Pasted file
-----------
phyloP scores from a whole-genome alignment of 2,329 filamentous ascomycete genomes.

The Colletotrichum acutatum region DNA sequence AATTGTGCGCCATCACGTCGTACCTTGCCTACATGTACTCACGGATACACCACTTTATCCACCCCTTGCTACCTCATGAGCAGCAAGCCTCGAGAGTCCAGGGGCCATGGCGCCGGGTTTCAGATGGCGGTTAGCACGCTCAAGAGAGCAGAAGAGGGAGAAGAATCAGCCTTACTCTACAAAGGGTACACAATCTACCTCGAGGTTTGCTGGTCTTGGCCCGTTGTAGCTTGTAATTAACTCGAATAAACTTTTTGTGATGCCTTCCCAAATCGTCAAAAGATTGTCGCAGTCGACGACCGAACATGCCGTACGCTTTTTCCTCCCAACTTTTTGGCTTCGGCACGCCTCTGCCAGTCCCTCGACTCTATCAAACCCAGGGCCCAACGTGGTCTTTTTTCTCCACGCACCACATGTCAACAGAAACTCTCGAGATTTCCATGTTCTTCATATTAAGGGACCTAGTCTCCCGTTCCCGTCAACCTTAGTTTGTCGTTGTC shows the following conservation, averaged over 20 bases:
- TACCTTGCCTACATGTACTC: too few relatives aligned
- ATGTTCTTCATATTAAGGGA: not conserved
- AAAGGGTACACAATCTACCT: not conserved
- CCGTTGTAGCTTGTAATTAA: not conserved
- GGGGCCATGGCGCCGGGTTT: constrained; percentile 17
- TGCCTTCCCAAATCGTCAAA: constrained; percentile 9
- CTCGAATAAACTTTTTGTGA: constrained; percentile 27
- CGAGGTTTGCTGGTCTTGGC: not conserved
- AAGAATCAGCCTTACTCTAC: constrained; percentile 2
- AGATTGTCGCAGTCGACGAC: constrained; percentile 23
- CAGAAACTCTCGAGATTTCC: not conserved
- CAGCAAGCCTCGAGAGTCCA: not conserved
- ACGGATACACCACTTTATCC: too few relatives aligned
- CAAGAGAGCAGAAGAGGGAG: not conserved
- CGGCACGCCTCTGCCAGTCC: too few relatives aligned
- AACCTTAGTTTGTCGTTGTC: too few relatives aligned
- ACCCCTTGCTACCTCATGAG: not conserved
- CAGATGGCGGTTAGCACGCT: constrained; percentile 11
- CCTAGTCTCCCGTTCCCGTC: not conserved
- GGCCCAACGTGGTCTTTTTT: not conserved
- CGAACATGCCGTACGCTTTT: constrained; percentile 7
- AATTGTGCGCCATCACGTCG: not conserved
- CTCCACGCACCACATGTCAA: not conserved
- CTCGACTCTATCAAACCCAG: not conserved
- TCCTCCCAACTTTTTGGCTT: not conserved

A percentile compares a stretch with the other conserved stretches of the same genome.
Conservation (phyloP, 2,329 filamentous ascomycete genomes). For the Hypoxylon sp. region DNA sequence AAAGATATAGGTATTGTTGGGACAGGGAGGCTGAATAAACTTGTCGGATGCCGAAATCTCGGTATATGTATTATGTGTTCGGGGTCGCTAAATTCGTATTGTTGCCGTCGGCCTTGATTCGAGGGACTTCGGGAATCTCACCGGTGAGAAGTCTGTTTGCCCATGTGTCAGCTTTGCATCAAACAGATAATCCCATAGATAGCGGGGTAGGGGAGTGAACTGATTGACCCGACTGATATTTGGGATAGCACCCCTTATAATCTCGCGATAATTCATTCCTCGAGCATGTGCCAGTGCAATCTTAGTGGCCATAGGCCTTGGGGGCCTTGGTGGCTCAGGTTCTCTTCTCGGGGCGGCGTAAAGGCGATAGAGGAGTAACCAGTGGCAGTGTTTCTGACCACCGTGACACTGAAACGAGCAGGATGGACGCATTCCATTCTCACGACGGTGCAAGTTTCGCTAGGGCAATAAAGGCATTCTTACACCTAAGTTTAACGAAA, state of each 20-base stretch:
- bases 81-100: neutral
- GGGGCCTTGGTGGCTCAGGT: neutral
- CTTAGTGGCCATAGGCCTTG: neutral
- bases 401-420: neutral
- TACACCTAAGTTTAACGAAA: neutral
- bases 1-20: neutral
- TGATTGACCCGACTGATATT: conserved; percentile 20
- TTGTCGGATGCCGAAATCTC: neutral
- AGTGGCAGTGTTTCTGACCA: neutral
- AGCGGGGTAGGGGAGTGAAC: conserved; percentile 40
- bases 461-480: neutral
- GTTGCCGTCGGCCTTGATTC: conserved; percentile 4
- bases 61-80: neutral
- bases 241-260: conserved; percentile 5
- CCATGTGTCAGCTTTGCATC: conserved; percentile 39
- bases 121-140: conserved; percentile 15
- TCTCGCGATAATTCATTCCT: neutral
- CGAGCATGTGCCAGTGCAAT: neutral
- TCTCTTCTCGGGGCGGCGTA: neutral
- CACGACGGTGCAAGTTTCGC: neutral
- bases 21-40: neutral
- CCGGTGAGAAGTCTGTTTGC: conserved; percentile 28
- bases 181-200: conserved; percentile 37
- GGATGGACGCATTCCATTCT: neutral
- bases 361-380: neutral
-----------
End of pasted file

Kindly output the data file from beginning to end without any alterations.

phyloP scores from a whole-genome alignment of 2,329 filamentous ascomycete genomes.

The Colletotrichum acutatum region DNA sequence AATTGTGCGCCATCACGTCGTACCTTGCCTACATGTACTCACGGATACACCACTTTATCCACCCCTTGCTACCTCATGAGCAGCAAGCCTCGAGAGTCCAGGGGCCATGGCGCCGGGTTTCAGATGGCGGTTAGCACGCTCAAGAGAGCAGAAGAGGGAGAAGAATCAGCCTTACTCTACAAAGGGTACACAATCTACCTCGAGGTTTGCTGGTCTTGGCCCGTTGTAGCTTGTAATTAACTCGAATAAACTTTTTGTGATGCCTTCCCAAATCGTCAAAAGATTGTCGCAGTCGACGACCGAACATGCCGTACGCTTTTTCCTCCCAACTTTTTGGCTTCGGCACGCCTCTGCCAGTCCCTCGACTCTATCAAACCCAGGGCCCAACGTGGTCTTTTTTCTCCACGCACCACATGTCAACAGAAACTCTCGAGATTTCCATGTTCTTCATATTAAGGGACCTAGTCTCCCGTTCCCGTCAACCTTAGTTTGTCGTTGTC shows the following conservation, averaged over 20 bases:
- TACCTTGCCTACATGTACTC: too few relatives aligned
- ATGTTCTTCATATTAAGGGA: not conserved
- AAAGGGTACACAATCTACCT: not conserved
- CCGTTGTAGCTTGTAATTAA: not conserved
- GGGGCCATGGCGCCGGGTTT: constrained; percentile 17
- TGCCTTCCCAAATCGTCAAA: constrained; percentile 9
- CTCGAATAAACTTTTTGTGA: constrained; percentile 27
- CGAGGTTTGCTGGTCTTGGC: not conserved
- AAGAATCAGCCTTACTCTAC: constrained; percentile 2
- AGATTGTCGCAGTCGACGAC: constrained; percentile 23
- CAGAAACTCTCGAGATTTCC: not conserved
- CAGCAAGCCTCGAGAGTCCA: not conserved
- ACGGATACACCACTTTATCC: too few relatives aligned
- CAAGAGAGCAGAAGAGGGAG: not conserved
- CGGCACGCCTCTGCCAGTCC: too few relatives aligned
- AACCTTAGTTTGTCGTTGTC: too few relatives aligned
- ACCCCTTGCTACCTCATGAG: not conserved
- CAGATGGCGGTTAGCACGCT: constrained; percentile 11
- CCTAGTCTCCCGTTCCCGTC: not conserved
- GGCCCAACGTGGTCTTTTTT: not conserved
- CGAACATGCCGTACGCTTTT: constrained; percentile 7
- AATTGTGCGCCATCACGTCG: not conserved
- CTCCACGCACCACATGTCAA: not conserved
- CTCGACTCTATCAAACCCAG: not conserved
- TCCTCCCAACTTTTTGGCTT: not conserved

A percentile compares a stretch with the other conserved stretches of the same genome.
Conservation (phyloP, 2,329 filamentous ascomycete genomes). For the Hypoxylon sp. region DNA sequence AAAGATATAGGTATTGTTGGGACAGGGAGGCTGAATAAACTTGTCGGATGCCGAAATCTCGGTATATGTATTATGTGTTCGGGGTCGCTAAATTCGTATTGTTGCCGTCGGCCTTGATTCGAGGGACTTCGGGAATCTCACCGGTGAGAAGTCTGTTTGCCCATGTGTCAGCTTTGCATCAAACAGATAATCCCATAGATAGCGGGGTAGGGGAGTGAACTGATTGACCCGACTGATATTTGGGATAGCACCCCTTATAATCTCGCGATAATTCATTCCTCGAGCATGTGCCAGTGCAATCTTAGTGGCCATAGGCCTTGGGGGCCTTGGTGGCTCAGGTTCTCTTCTCGGGGCGGCGTAAAGGCGATAGAGGAGTAACCAGTGGCAGTGTTTCTGACCACCGTGACACTGAAACGAGCAGGATGGACGCATTCCATTCTCACGACGGTGCAAGTTTCGCTAGGGCAATAAAGGCATTCTTACACCTAAGTTTAACGAAA, state of each 20-base stretch:
- bases 81-100: neutral
- GGGGCCTTGGTGGCTCAGGT: neutral
- CTTAGTGGCCATAGGCCTTG: neutral
- bases 401-420: neutral
- TACACCTAAGTTTAACGAAA: neutral
- bases 1-20: neutral
- TGATTGACCCGACTGATATT: conserved; percentile 20
- TTGTCGGATGCCGAAATCTC: neutral
- AGTGGCAGTGTTTCTGACCA: neutral
- AGCGGGGTAGGGGAGTGAAC: conserved; percentile 40
- bases 461-480: neutral
- GTTGCCGTCGGCCTTGATTC: conserved; percentile 4
- bases 61-80: neutral
- bases 241-260: conserved; percentile 5
- CCATGTGTCAGCTTTGCATC: conserved; percentile 39
- bases 121-140: conserved; percentile 15
- TCTCGCGATAATTCATTCCT: neutral
- CGAGCATGTGCCAGTGCAAT: neutral
- TCTCTTCTCGGGGCGGCGTA: neutral
- CACGACGGTGCAAGTTTCGC: neutral
- bases 21-40: neutral
- CCGGTGAGAAGTCTGTTTGC: conserved; percentile 28
- bases 181-200: conserved; percentile 37
- GGATGGACGCATTCCATTCT: neutral
- bases 361-380: neutral